Keep an eye on your recurring billing data.

A subscription billing system should not just collect recurring payments but also analyze the vast amounts of data that it stores. A robust system should be able to provide customizable reports and visualizations on seasonal trends, subscription metrics, churn metrics, cart abandonments, granular MRR data, etc. Payment analytics can tell you a lot about how your subscription business model is performing. 

Maximize upselling/cross-selling.

Look for opportunities to offer add-on subscriptions or entice customers to switch to higher membership tiers. This is one of the best ways to increase recurring revenue.

Billie, the personal care subscription company does a great job of upselling whenever people sign up for the brand’s razor blade subscription. Before finalizing a purchase, Billie encourages customers to upgrade their routine by recommending products like makeup wipes and lotion, which can be added to each subscription.

Recurring Billing-Billie_Body Image 3

Bringing It All Together

Recurring billing offers subscription-based businesses the ability to streamline their operations by freeing up more time and resources to focus on marketing, analytics, and customer service.

The convenient payment process makes it easier than ever for businesses to deliver seamless customer experiences, increasing retention and preventing revenue from walking out the door.

With a reliable revenue stream, brands no longer have to worry whether their customer will pay their next invoice or drop out of the program.

An all-in-time subscription payment processing solution like Stax Bill makes subscription management a breeze—for both you and your customers! Contact us today to learn more.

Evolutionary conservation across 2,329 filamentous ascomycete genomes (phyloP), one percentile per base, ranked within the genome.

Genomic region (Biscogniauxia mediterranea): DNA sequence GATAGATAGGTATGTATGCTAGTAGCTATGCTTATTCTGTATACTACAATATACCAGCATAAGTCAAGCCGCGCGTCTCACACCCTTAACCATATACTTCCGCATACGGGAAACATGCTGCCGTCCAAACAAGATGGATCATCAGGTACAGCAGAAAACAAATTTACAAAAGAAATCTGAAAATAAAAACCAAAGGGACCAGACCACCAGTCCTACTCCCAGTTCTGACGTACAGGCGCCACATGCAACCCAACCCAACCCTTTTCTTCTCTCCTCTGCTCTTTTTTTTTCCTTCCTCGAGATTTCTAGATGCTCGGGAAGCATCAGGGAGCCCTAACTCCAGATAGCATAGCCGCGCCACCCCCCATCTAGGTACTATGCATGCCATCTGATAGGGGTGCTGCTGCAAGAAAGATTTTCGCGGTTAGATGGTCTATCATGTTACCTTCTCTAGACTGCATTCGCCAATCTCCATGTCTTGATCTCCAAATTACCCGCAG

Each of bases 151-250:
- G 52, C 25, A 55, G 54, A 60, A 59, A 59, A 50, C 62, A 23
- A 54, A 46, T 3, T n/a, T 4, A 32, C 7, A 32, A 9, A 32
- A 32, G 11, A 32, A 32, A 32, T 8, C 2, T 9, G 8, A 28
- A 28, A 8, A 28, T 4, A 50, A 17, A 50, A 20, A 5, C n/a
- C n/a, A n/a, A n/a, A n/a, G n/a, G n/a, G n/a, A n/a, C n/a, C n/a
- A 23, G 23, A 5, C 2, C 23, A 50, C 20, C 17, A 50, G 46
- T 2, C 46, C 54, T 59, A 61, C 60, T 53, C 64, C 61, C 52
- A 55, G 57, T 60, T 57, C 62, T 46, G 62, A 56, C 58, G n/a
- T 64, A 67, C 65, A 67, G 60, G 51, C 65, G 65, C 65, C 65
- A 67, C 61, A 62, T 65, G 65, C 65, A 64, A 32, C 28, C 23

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FAQs about Subscription Billing

Q: What is subscription billing?

Subscription billing is a business model where a company charges customers a recurring fee at regular intervals (like monthly or annually) for access to a product or service. This model is commonly used for software services, digital media, and other ongoing services. It emphasizes customer retention over one-time sales.

Q: How does subscription payments work?

In subscription payments, customers provide their payment details once (like a credit card or bank account), and the company automatically charges these accounts at the predetermined intervals. This process is automated, and the amount charged is usually fixed, unless there are additional charges based on usage or added features.

Q: What is the difference between recurring billing and subscription billing?

Recurring billing is a broader term that includes any situation where a customer is billed repeatedly on a schedule. Meanwhile subscription billing is specifically about the business model where companies implement recurring payments in exchange for continuous access to a product or service—i.e., the subscription. 

Q: What are the different types of subscription?

The most common types of subscriptions are:

Fixed Subscription: A model where subscribers pay a set amount regularly for access to a product or service. 

Pay-As-You-Go Subscription: Here, the charge is based on usage. 

Freemium Model: Offers basic services for free, while charging for premium features. 

Tiered Subscription: Different pricing levels are offered, with varying features or levels of service in each tier.

Q: What is the difference between a bill and a subscription?

A bill is a request for payment for products or services provided. It can be a one-time or recurring charge. On the other hand, a subscription implies a continuous service or product delivery in exchange for regular payments.